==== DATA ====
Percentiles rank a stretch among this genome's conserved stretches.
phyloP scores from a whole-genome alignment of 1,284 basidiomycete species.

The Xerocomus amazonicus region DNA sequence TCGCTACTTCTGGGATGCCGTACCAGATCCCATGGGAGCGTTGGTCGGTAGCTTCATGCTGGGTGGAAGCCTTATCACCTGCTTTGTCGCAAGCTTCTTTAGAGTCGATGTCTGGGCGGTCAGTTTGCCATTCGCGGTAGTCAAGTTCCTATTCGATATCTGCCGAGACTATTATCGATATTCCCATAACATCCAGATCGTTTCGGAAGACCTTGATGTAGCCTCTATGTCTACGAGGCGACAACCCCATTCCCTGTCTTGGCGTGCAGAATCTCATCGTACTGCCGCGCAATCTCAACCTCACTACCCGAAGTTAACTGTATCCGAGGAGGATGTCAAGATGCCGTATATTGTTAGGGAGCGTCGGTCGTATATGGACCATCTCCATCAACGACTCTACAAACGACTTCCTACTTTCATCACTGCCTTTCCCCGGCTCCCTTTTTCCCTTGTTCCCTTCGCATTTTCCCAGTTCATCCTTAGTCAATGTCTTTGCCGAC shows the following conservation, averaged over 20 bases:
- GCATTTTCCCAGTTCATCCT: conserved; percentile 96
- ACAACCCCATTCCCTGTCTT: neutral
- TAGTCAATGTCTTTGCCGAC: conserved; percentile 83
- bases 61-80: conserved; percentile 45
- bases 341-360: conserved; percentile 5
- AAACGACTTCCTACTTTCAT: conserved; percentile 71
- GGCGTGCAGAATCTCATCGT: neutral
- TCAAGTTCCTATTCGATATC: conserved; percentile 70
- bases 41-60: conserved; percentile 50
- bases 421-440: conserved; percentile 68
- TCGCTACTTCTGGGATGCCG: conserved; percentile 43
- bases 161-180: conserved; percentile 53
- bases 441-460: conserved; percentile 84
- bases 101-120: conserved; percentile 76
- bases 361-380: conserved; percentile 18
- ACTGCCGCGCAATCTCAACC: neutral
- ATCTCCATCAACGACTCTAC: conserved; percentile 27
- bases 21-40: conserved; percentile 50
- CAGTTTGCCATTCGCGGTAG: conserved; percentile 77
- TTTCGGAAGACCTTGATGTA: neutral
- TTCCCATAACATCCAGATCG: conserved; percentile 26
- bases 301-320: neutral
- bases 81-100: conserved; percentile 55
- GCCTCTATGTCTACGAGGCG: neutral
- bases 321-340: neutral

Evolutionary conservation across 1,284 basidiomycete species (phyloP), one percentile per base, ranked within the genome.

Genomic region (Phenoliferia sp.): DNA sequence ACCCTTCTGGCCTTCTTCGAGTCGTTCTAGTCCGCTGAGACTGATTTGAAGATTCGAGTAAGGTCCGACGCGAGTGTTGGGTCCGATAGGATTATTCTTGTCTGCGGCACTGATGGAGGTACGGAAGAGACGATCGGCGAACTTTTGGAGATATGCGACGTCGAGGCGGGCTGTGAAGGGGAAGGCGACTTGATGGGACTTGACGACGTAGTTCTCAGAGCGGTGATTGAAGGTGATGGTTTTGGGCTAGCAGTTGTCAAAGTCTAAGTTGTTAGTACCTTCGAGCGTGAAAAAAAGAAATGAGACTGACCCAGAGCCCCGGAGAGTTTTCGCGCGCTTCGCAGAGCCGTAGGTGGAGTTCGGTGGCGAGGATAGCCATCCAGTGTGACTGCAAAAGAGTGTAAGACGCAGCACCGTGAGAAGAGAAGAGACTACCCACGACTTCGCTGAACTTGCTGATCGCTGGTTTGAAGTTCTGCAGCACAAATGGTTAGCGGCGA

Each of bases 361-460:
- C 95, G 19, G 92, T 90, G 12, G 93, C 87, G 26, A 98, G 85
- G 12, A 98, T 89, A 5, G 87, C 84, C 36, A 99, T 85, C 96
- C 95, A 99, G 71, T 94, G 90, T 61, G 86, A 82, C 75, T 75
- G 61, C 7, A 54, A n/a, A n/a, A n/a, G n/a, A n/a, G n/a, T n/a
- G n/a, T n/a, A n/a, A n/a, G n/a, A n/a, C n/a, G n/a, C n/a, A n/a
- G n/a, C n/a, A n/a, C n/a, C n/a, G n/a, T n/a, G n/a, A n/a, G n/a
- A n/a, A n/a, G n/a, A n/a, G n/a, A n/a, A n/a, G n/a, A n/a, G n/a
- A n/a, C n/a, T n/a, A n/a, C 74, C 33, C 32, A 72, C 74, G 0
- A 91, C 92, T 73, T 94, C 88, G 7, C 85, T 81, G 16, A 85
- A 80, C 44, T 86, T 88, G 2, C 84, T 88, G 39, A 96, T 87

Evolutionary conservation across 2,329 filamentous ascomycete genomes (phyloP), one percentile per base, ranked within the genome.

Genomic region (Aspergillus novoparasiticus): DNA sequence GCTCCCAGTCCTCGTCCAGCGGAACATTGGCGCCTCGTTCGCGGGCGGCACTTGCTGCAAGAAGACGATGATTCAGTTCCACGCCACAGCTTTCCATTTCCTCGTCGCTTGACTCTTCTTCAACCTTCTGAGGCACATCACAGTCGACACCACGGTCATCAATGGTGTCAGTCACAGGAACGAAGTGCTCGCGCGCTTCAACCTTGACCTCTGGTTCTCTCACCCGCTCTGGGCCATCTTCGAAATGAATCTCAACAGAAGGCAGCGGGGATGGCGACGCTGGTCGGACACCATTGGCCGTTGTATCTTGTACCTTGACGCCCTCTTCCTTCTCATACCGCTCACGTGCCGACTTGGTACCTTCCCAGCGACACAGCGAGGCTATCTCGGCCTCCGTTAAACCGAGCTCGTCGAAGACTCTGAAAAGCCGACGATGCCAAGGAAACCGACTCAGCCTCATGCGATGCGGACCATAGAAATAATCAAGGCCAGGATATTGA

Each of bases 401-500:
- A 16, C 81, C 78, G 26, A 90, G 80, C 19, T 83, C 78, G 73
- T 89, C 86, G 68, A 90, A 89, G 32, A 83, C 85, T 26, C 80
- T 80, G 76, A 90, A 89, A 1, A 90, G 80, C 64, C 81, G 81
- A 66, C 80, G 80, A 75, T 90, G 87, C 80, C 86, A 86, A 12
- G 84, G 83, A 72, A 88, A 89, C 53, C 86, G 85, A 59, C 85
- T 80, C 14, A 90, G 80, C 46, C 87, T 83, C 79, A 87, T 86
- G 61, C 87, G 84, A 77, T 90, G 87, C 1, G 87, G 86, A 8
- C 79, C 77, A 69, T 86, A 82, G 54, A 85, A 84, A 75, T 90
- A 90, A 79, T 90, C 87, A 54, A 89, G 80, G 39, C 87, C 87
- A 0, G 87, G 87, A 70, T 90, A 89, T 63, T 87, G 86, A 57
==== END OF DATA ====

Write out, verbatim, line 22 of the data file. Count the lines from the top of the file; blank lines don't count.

- CAGTTTGCCATTCGCGGTAG: conserved; percentile 77